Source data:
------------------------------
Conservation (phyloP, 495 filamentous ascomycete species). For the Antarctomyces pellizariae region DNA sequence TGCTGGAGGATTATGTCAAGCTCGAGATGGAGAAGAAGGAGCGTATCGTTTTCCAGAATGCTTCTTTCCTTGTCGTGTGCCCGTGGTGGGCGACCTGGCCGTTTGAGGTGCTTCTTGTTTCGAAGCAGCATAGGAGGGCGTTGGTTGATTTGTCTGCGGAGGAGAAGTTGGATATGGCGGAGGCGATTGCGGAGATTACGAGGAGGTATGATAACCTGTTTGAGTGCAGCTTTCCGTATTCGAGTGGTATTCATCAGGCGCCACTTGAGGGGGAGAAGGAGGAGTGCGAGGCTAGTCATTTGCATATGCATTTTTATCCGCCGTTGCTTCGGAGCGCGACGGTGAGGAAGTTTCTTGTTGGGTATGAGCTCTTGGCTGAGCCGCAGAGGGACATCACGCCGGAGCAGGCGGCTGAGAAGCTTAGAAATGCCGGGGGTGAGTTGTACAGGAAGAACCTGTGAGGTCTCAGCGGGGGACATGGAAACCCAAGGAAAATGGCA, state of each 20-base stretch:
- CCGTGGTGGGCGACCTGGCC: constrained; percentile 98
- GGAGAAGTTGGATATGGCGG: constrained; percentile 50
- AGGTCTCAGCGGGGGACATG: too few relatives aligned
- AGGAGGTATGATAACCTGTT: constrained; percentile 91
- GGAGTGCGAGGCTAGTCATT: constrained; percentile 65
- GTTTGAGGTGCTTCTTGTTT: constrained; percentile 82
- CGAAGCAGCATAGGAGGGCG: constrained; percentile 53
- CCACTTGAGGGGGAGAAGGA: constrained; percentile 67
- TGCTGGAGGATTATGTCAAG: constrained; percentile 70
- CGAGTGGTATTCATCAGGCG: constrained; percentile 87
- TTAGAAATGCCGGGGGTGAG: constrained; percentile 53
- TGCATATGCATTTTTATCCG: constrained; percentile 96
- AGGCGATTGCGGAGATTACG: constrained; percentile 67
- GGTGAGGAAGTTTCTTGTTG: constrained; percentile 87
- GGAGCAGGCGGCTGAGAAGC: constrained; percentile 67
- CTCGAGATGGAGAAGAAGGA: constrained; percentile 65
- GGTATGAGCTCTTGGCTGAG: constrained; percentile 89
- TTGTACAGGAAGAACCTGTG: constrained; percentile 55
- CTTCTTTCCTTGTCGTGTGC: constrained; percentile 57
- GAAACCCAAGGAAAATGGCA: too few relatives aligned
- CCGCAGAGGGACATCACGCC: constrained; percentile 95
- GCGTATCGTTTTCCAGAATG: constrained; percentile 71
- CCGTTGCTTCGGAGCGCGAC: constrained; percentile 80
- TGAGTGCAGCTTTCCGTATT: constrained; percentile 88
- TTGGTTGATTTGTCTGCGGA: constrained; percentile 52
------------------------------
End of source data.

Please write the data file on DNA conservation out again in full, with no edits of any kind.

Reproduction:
Conservation (phyloP, 495 filamentous ascomycete species). For the Antarctomyces pellizariae region DNA sequence TGCTGGAGGATTATGTCAAGCTCGAGATGGAGAAGAAGGAGCGTATCGTTTTCCAGAATGCTTCTTTCCTTGTCGTGTGCCCGTGGTGGGCGACCTGGCCGTTTGAGGTGCTTCTTGTTTCGAAGCAGCATAGGAGGGCGTTGGTTGATTTGTCTGCGGAGGAGAAGTTGGATATGGCGGAGGCGATTGCGGAGATTACGAGGAGGTATGATAACCTGTTTGAGTGCAGCTTTCCGTATTCGAGTGGTATTCATCAGGCGCCACTTGAGGGGGAGAAGGAGGAGTGCGAGGCTAGTCATTTGCATATGCATTTTTATCCGCCGTTGCTTCGGAGCGCGACGGTGAGGAAGTTTCTTGTTGGGTATGAGCTCTTGGCTGAGCCGCAGAGGGACATCACGCCGGAGCAGGCGGCTGAGAAGCTTAGAAATGCCGGGGGTGAGTTGTACAGGAAGAACCTGTGAGGTCTCAGCGGGGGACATGGAAACCCAAGGAAAATGGCA, state of each 20-base stretch:
- CCGTGGTGGGCGACCTGGCC: constrained; percentile 98
- GGAGAAGTTGGATATGGCGG: constrained; percentile 50
- AGGTCTCAGCGGGGGACATG: too few relatives aligned
- AGGAGGTATGATAACCTGTT: constrained; percentile 91
- GGAGTGCGAGGCTAGTCATT: constrained; percentile 65
- GTTTGAGGTGCTTCTTGTTT: constrained; percentile 82
- CGAAGCAGCATAGGAGGGCG: constrained; percentile 53
- CCACTTGAGGGGGAGAAGGA: constrained; percentile 67
- TGCTGGAGGATTATGTCAAG: constrained; percentile 70
- CGAGTGGTATTCATCAGGCG: constrained; percentile 87
- TTAGAAATGCCGGGGGTGAG: constrained; percentile 53
- TGCATATGCATTTTTATCCG: constrained; percentile 96
- AGGCGATTGCGGAGATTACG: constrained; percentile 67
- GGTGAGGAAGTTTCTTGTTG: constrained; percentile 87
- GGAGCAGGCGGCTGAGAAGC: constrained; percentile 67
- CTCGAGATGGAGAAGAAGGA: constrained; percentile 65
- GGTATGAGCTCTTGGCTGAG: constrained; percentile 89
- TTGTACAGGAAGAACCTGTG: constrained; percentile 55
- CTTCTTTCCTTGTCGTGTGC: constrained; percentile 57
- GAAACCCAAGGAAAATGGCA: too few relatives aligned
- CCGCAGAGGGACATCACGCC: constrained; percentile 95
- GCGTATCGTTTTCCAGAATG: constrained; percentile 71
- CCGTTGCTTCGGAGCGCGAC: constrained; percentile 80
- TGAGTGCAGCTTTCCGTATT: constrained; percentile 88
- TTGGTTGATTTGTCTGCGGA: constrained; percentile 52